Luciana Duranti presented her presidential address at the 1999 annual meeting of the Society of American Archivists (SAA) held in Pittsburgh, Pennsylvania.  Until 1987, Luciana Duranti worked as a researcher in the professorial ranks of the Special School for Archivists and Librarians at the University of Rome, served as State Archivist in the State Archives of Rome, and was archivist for the National Research Council.  She moved to Canada in 1987 and has worked at the University of British Columbia, currently serving as Chair of the Master of Archival Studies at the School of Library, Archival and Information Studies.  She has also served as director of InterPARES since 1998 — a multi-national and multi-disciplinary research project studying the long-term preservation of authentic electronic records.  A revised version of her speech was published in the Spring/Summer 2000 issue of the American Archivist.

Like many of her predecessors, Duranti considered the archival literature in choosing  a topic for her presidential address.  She began her research with the premise that the archival mission was agreed upon and only the methods for accomplishing this mission caused friction and divide.  But the frequency with which she found the archival mission as a topic in the printed literature forced her to recognize the debate persisted.  In Duranti’s opinion, the role of archivists hasn’t changed since the French Revolution.  That conflict created an understanding that

“the preservation of archives derived from a duty of the state towards its citizens, and this new figure of the citoyen determined the rise of new responsibilities for the archivist, who became also a guardian of the rights of the people as evidenced by the records” (10).

Rather than focusing exclusively on the needs of the creator or on the needs of the researchers, Duranti asserted that “the unique role of the archivist is the preservation of the authentic recorded memory of society because of its destination to permanent public use” (11).  She listed three distinctions necessary to balance the needs of the creators and the researchers:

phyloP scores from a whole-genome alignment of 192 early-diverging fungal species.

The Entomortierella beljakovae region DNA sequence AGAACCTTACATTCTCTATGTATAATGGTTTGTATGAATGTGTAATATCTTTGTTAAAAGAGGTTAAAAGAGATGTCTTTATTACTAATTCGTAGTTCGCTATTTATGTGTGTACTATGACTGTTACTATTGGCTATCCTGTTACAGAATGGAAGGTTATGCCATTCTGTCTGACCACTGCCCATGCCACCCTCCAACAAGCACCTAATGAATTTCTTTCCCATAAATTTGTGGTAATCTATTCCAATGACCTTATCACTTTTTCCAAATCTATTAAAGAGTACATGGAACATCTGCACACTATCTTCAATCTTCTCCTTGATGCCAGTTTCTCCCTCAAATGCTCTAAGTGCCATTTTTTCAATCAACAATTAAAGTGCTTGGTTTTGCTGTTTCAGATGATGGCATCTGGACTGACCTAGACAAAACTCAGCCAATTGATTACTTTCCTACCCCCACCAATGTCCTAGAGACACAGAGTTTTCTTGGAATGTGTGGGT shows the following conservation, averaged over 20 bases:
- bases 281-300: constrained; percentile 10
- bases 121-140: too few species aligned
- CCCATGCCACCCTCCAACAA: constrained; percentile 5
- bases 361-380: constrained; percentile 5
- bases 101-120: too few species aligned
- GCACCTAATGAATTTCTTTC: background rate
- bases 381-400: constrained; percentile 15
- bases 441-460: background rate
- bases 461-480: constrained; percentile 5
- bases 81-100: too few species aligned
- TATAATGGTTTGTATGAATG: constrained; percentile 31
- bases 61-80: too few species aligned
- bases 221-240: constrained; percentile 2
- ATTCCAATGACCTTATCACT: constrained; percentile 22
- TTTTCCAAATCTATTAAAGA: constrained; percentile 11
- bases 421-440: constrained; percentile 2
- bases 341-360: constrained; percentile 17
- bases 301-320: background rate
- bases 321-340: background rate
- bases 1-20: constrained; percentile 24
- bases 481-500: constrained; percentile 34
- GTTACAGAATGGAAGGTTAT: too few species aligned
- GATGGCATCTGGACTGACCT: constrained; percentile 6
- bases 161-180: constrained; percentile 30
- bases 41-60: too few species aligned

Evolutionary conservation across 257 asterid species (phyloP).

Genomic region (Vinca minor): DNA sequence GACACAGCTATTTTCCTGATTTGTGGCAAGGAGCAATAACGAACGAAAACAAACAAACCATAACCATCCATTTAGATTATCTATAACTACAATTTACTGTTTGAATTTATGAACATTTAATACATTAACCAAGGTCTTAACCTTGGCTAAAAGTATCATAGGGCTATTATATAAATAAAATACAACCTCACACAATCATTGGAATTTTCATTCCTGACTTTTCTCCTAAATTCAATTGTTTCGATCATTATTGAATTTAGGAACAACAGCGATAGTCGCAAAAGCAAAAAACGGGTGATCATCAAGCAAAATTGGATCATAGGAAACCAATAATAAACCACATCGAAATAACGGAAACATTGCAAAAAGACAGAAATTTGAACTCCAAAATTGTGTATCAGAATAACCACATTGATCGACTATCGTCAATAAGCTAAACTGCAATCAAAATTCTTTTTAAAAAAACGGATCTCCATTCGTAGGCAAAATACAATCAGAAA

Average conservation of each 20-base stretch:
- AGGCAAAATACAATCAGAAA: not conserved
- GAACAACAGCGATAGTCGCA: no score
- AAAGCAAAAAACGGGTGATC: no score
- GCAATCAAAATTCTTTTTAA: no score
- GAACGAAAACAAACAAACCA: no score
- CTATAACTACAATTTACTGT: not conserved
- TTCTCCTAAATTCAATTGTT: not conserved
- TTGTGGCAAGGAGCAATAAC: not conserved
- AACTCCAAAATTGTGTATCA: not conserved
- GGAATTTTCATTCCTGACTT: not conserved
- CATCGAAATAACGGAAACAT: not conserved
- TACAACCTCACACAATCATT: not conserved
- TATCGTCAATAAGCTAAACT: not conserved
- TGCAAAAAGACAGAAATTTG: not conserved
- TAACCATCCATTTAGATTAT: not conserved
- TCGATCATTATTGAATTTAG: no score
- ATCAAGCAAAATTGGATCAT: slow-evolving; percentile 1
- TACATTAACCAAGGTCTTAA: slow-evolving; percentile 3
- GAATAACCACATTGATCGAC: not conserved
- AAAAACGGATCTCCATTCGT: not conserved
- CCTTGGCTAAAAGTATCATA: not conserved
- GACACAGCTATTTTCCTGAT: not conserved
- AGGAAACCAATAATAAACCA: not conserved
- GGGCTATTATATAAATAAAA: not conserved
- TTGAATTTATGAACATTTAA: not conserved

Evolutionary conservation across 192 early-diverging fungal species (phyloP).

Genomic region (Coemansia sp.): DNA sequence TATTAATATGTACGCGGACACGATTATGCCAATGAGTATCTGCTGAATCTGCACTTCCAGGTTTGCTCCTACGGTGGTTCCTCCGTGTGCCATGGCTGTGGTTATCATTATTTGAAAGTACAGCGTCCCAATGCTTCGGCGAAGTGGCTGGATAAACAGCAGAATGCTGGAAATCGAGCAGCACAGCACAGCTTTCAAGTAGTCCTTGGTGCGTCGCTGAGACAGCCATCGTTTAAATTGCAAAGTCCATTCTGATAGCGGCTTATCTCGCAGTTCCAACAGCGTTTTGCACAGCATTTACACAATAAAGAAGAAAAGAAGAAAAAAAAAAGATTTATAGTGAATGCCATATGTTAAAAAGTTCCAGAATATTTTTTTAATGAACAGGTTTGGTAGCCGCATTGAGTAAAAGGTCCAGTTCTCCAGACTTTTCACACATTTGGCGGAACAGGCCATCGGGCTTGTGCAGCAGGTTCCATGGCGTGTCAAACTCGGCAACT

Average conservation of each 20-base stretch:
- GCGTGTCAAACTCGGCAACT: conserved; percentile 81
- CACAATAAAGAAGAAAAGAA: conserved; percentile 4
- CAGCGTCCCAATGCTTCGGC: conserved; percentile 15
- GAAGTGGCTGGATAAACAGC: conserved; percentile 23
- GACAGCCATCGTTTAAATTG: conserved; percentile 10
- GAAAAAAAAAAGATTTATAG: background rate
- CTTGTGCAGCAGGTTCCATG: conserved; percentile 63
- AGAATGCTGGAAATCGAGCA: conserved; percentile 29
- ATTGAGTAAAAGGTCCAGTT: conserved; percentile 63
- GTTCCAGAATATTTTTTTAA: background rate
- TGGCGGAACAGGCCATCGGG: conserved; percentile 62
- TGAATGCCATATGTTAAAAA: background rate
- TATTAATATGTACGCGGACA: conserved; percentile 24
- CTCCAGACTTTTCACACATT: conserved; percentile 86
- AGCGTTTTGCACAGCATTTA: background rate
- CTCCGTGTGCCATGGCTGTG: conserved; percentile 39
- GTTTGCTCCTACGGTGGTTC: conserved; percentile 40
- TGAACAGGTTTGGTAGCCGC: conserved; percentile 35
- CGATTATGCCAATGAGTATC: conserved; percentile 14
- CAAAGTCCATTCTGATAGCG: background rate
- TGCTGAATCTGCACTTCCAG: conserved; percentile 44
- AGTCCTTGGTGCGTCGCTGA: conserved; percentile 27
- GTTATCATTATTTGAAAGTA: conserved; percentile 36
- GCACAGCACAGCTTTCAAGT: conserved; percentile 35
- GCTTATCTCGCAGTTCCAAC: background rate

1. The distinction between the archivist’s methods and the archival mission.  Duranti steadfastly argued that the archival mission is unchanging.  While methods may need to be changed to deal with contemporary records, “the archivist must still be all to all archives” (11).  She further elaborated that the archivist must embrace objectivity and ultimately serve the records.  She referenced Barbara Craig to underscore her point that “if we did not primarily serve the records, no other user could be served but the present and immediate one, and no program could be maintained other than a very short-term one” (12).
  2. The distinction between the archivist’s work and archival functions.  Duranti asserted that archival functions are such no matter whether they are being carried out by archivists or by allied professionals.  She acknowledged that some of the work of archivists is not archival in nature (e.g., managers, statisticians, conservators, database designers).  She also rejected the notion that records managers and archivists share no commonalities, suggesting that “records managers and archivists need the same body of knowledge to carry out all functions affecting the records, that is, all archival functions” (13).
  3. The distinction between professional issues and archival science issues.  Duranti contended that professional organizations such as SAA should focus on broad issues like “education, ethics, advocacy, recruitment to the field, or compensation” (13).  She identified as archival science issues “scientific concerns such as the concept of record, appraisal methods, or technical standards” (13).

Duranti concluded that embracing these three distinctions could serve to “avoid the many ambiguities and dichotomies that have hurt the Society in the past” and in so doing reduce the division and balkanizations that plagued SAA for decades (e.g., “manuscript curators versus government archivists”) (14).